Endangered Houses: 1308 Sixth Avenue
Before WWII, it was common for people to walk along Main Street, and peer in the many enticing window displays. They either walked to Main Street from their house a few blocks away, or got on their horse (in the early days), or drove their car.
After WWII, people no longer wanted to walk while shopping. They wanted to drive. But, classic American Main Streets were not conducive to this tectonic shift. So, once sleepy roads fanning out from Main Streets were transformed into traffic-choaked thoroughfares highly conducive to shopping via a car. All the countless businesses which sprang up to accommodate this new pattern had something which Main Street businesses did not: ample parking lots in front.
In Emporia, Sixth Avenue is just such a street. The section closest to Main Street (Commercial) was originally lined with houses, and, farther out, farmland. After WWII the houses started being replaced with burger joints, car lots, hardware stores, etc. And each, you can be assured, had plenty of parking.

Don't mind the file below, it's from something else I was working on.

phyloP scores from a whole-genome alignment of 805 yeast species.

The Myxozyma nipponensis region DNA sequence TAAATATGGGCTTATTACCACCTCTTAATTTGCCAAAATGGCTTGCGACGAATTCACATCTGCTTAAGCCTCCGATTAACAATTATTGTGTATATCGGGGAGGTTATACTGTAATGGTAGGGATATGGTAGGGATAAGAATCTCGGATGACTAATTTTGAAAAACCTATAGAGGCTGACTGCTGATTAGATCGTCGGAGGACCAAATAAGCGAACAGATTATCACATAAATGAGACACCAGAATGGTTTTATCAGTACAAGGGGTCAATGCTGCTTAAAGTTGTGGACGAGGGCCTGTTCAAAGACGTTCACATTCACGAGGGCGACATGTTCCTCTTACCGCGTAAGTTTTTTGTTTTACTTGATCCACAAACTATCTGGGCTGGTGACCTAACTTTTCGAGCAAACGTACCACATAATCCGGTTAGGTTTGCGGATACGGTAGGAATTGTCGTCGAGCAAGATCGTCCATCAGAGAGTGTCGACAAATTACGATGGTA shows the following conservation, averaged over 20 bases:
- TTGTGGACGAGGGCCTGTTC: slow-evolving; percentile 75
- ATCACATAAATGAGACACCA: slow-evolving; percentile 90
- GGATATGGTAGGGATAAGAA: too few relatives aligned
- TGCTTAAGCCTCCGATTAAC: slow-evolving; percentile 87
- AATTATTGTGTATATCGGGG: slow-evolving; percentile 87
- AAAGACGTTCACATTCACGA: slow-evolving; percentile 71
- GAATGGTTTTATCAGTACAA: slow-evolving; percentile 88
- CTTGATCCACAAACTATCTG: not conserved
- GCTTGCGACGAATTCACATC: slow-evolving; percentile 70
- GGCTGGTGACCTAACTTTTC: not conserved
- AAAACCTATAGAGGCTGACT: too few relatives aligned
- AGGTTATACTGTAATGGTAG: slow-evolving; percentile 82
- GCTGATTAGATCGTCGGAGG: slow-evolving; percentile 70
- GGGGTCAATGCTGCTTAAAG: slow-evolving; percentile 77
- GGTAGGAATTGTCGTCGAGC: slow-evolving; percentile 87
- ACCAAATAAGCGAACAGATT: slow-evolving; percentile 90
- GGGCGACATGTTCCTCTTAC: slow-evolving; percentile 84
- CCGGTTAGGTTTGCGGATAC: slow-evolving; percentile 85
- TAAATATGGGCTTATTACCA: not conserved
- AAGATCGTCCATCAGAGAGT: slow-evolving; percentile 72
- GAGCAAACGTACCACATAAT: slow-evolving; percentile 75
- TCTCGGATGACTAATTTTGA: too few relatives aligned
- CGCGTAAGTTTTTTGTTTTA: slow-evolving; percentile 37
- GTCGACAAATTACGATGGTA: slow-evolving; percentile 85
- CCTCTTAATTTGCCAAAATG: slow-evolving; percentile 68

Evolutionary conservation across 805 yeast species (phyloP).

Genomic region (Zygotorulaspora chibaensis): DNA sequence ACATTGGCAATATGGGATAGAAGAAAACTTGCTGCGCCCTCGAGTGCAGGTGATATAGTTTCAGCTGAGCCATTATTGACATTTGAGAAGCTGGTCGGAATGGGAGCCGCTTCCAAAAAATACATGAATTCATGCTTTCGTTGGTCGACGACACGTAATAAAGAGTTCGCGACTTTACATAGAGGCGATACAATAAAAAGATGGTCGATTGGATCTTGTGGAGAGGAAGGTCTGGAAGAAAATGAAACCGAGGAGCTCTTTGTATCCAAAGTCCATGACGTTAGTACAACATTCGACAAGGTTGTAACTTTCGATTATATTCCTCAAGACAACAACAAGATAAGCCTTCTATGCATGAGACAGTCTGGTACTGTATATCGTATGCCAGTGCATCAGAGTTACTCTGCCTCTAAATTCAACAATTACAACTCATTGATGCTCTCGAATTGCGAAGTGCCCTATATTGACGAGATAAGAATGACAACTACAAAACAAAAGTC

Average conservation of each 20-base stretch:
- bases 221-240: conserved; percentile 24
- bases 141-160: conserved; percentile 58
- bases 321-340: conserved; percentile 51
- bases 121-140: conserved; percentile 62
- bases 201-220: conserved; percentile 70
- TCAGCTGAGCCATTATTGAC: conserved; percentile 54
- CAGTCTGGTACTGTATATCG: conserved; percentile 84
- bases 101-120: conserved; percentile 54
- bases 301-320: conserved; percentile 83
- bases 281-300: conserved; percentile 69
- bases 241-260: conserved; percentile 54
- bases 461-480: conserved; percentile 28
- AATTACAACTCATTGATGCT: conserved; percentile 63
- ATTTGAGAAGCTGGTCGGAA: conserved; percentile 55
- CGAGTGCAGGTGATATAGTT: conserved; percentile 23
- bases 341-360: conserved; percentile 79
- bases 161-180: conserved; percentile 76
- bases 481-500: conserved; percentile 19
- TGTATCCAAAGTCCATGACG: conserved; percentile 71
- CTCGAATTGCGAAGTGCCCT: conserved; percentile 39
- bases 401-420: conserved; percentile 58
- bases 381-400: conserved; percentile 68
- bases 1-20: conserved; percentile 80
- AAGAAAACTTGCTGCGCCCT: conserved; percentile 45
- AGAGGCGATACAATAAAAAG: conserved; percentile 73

Today, Sixth Avenue is mostly commercial. However, there are still, somehow, houses managing to hang on.
1308 Sixth is just such a house, and a more improbable survivor there never was.
The house is very tiny, and sandwiched between a Sherwin-Williams store and a McDonalds.
I have watched this petite structure since moving to Kansas in 1996. Each time I come into town I am always amazed to see it still standing. I do not recall it ever having a tenant.
The house no longer makes sense as a residence, but it seems ideal as an office for a lawyer, accountant, insurance agent, or you get the idea. One could easily even work on the first-floor and live above. A basement offers additional space options.
The house is also delightfully charming.
I would hate to see the house demolished, although no one else would likely miss it. To me, such oddities are what make a city interesting. You know, the quirky things, the unexpected, and the eccentric all make a city more appealing. Even if most people do not consciously take note of X oddity or Y, they nonetheless will still experience a city as more interesting for their survival.
I deeply believe that if somebody came along and did a great restoration on this house, people WOULD take notice. Indeed, they would WANT to stop, step inside, and, perhaps, unexpectedly purchase some insurance.
If you restore it, people will come.
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